Archive for April, 2006

4/23/06: Another one in the mail, and other stories

Last weekend some people went to Norwescon, some to Minicon, some to Eastercon. We went to Sacramento for my uncle Ben’s memorial gathering. Ben had a big family — six kids, most with spouses and kids of their own — and many friends, so that there were nearly a hundred people in attendance. It was an occasion with more laughter than tears, and I got in some good conversations with my parents and cousins (special shout-out to my cousin Adam Levine of Not to mention some very good food. Our hotel had a noisy disco, but on the second night they moved us to a different room with a view of the lake, which offered a pair of geese with fuzzy little goslings and, as a special bonus, flittering bats. (Bats = good.)

Since then I’ve mostly been revising. I got a reply back from Gordon Van Gelder about my rewrite of “Titanium Mike,” and he liked the new fifth scene I’d written in which I put Mike on stage. So I revised the story one last time, to integrate the new scene and punch up the ending, and sent it in. I think this is the final version.

I also finished revising the Jupiter story — now titled “The True Story of Merganther’s Run” because “Merganther’s Drive” suggested a stardrive to some readers — and put it in the mail to Analog. (Okay, technically it’s still sitting on the sofa. But it’s in the envelope and will go in the mail first thing tomorrow morning.) It took me almost two full weeks to revise it, because I spent only half an hour or so per evening on it. I think I needed a break after completing my novella.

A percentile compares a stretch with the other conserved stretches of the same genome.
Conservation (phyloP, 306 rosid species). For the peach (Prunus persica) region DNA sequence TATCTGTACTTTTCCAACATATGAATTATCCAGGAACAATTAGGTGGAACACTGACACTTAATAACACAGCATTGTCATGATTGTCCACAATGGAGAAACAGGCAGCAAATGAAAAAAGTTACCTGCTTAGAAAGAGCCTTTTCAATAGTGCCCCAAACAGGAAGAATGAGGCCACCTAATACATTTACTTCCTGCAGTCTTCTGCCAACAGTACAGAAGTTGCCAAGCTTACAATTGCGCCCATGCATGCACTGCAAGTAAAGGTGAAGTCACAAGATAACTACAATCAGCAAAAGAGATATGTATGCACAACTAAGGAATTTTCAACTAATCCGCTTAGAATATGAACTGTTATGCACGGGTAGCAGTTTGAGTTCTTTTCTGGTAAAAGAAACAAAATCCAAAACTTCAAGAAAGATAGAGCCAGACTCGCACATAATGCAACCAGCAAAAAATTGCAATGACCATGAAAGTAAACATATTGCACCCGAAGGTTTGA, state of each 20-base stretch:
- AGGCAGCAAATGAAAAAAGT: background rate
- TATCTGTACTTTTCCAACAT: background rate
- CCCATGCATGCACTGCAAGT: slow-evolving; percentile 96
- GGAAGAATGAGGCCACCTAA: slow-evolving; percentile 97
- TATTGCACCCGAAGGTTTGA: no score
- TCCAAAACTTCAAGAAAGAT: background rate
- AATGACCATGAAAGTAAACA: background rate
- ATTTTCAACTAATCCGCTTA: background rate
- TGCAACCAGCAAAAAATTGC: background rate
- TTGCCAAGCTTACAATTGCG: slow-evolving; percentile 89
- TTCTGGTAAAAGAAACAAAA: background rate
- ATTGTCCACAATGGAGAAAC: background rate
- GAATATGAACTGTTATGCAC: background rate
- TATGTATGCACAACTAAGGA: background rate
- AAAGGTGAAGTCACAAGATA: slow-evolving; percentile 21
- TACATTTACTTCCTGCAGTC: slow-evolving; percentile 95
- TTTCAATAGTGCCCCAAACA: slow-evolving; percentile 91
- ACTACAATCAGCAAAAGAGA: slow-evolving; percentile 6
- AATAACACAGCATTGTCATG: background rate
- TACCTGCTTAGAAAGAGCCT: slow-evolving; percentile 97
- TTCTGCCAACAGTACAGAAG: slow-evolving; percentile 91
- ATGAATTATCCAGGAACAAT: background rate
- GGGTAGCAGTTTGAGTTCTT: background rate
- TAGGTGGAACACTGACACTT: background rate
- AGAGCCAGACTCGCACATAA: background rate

Speaking of the novella, I got it critiqued yesterday. The crit stung quite a bit, because I was pretty emotionally involved with the story and the comments, harsh though some of them were, were generally on target. But one critter pointed out that it wouldn’t have gotten such intense crits if it hadn’t touched a nerve in the readers. This story has considerable potential if I can just smooth out the rough bits. Also, it does seem to be the right length for the material, and I’ve identified four pro and five semi-pro markets that will take stories of this length. I’m going to take a little time away from it before attempting to revise it.

Also this weekend I had coffee with Jay Lake, visited the Portland Farmers’ Market (where we acquired lovely tomatoes and basil for a tomato-bread salad, plus a small container of ladybugs for the garden), and attended a bit of Wordstock, Portland’s annual “festival of the book.” We only went to one reading and barely bought anything at the book fair, but it was still nice to be in a space with thousands of people all of whom cared about words.